Voila! I am here. I have been in Tulle, France for a week as of yesterday. There are too many emotions to explain. Needless to say I am tired, a little scared, but most of all...Happy!
Getting here was hardly pleasant. I had to squeeze my entire life into one fifty pound bag, (Mine was 48.5, hazzah!) and two carry ons. My plane went to D.C., where all fifty plus Americans living in France gathered. My plane landed in Paris the next day, (because of the time difference) and I had one more plane to Clermont Ferrand Airport near Tulle.
I met my counselor and the Rotary president at the airport. Then we began our journey to the main city. Only it was not smooth. On the way we got a flat tire. Only me. Thus, it took three planes, one car, one tow truck, and one taxi for me to finally get to my family. But, I got there, jet lagged and all.
Imagine yourself tired, confused, not understanding all that is being said, and having to meet the family that you must live with for three months. Well that's what I had to do. But...It was AMAZING! I am living with the Albinet family first. The dad is a journalist, the mom is a secretary, and the twins are in middle school. My little brothers grabbed my luggage and ran me to the car. We piled into the tiny French car and talked (French/English). We were flying in the city, and only got faster when we hit the mountains. My house is so close the top. In fact the picture to the right is the view from my backyard! The pictures below are of my gorgeous and modern house, and my room! That's right I have my own building, and no it is not the garage. : P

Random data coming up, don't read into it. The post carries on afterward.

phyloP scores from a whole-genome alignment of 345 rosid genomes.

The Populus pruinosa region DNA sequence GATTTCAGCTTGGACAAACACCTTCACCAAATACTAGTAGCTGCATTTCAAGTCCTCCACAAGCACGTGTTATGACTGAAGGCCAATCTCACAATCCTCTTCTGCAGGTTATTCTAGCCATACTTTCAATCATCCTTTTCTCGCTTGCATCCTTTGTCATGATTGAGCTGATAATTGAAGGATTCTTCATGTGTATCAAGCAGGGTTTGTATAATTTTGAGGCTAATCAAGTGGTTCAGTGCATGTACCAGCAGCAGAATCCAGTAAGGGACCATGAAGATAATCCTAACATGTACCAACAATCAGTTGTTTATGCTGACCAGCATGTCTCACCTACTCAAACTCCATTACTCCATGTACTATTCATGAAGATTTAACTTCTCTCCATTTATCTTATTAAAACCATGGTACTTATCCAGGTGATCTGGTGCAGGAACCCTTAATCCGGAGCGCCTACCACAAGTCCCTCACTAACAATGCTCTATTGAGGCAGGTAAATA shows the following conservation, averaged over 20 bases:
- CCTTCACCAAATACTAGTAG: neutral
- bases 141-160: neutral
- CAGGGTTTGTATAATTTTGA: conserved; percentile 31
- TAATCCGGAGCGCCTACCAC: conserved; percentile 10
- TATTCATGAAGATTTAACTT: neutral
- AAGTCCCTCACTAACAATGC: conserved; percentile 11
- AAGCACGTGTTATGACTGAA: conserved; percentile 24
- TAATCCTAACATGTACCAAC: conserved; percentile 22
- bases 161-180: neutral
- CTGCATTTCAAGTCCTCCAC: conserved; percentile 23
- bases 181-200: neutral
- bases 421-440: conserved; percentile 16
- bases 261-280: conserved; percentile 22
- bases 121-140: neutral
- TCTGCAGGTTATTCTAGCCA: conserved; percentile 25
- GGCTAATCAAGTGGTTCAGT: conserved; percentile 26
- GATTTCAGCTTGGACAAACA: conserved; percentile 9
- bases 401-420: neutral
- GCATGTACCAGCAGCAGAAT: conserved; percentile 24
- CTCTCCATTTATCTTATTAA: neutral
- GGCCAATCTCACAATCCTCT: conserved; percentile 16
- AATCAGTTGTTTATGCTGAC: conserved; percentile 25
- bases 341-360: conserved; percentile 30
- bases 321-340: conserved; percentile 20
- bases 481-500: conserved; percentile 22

Most French people have a garden, but the Albinet's really have a garden. There are apples, grapes, raspberries, blackberries, lettuce, tomatoes, basil, pumpkins, potatoes, herbs, and more if you can believe it. At breakfast they walk over and pull fresh fruit off of the vine and put it right into the food. I know that there are gardens in the states, but we do not rely on them. We go to Schnucks and get what we need for dinner. But there is no supermarket within miles. They are very scarce in France. There is a charcuterie and a bakery though. They buy fresh meat and bread every other, if not every day. It is not true that the French eat less than Americans. America eats a lot of calories yes, but food, definitely not. At a given dinner, I eat three vegetables in a sauce or with rice, meat, two sides, four of five pieces of bread, cheese, fruit, yogurt or ice cream, and water. It is a lot, trust me, but healthy. I have not had one McDonald's or Bread Co. craving yet!
My days have been full and fun (vacation you know). I have climbed the hills of Tulle, (I am still recovering). I have played golf with my little brothers. I went to a market at least five times the size of Soulard in St. Louis. I went to the south of France and met grandparents, aunts, uncles, cousins, and had jam sessions with some great French musicians. I went to a "party in the village" and literally dance the night away. I have played Uno Attack forty times, (My gift to the boys). I have played ping-pong, gone shopping, had a picnic on a lake, met students, friends, neighbors, and American nun, and petted a squirrel. Whew.
Well, I guess that's enough. I know this first post was wordy, but I figured everyone wanted an update. My next post will be about school. You can comment if you have any questions, and I will try to answer them. This was only the first week of almost 52. This is only the beginning of France, the Rotary, and Me!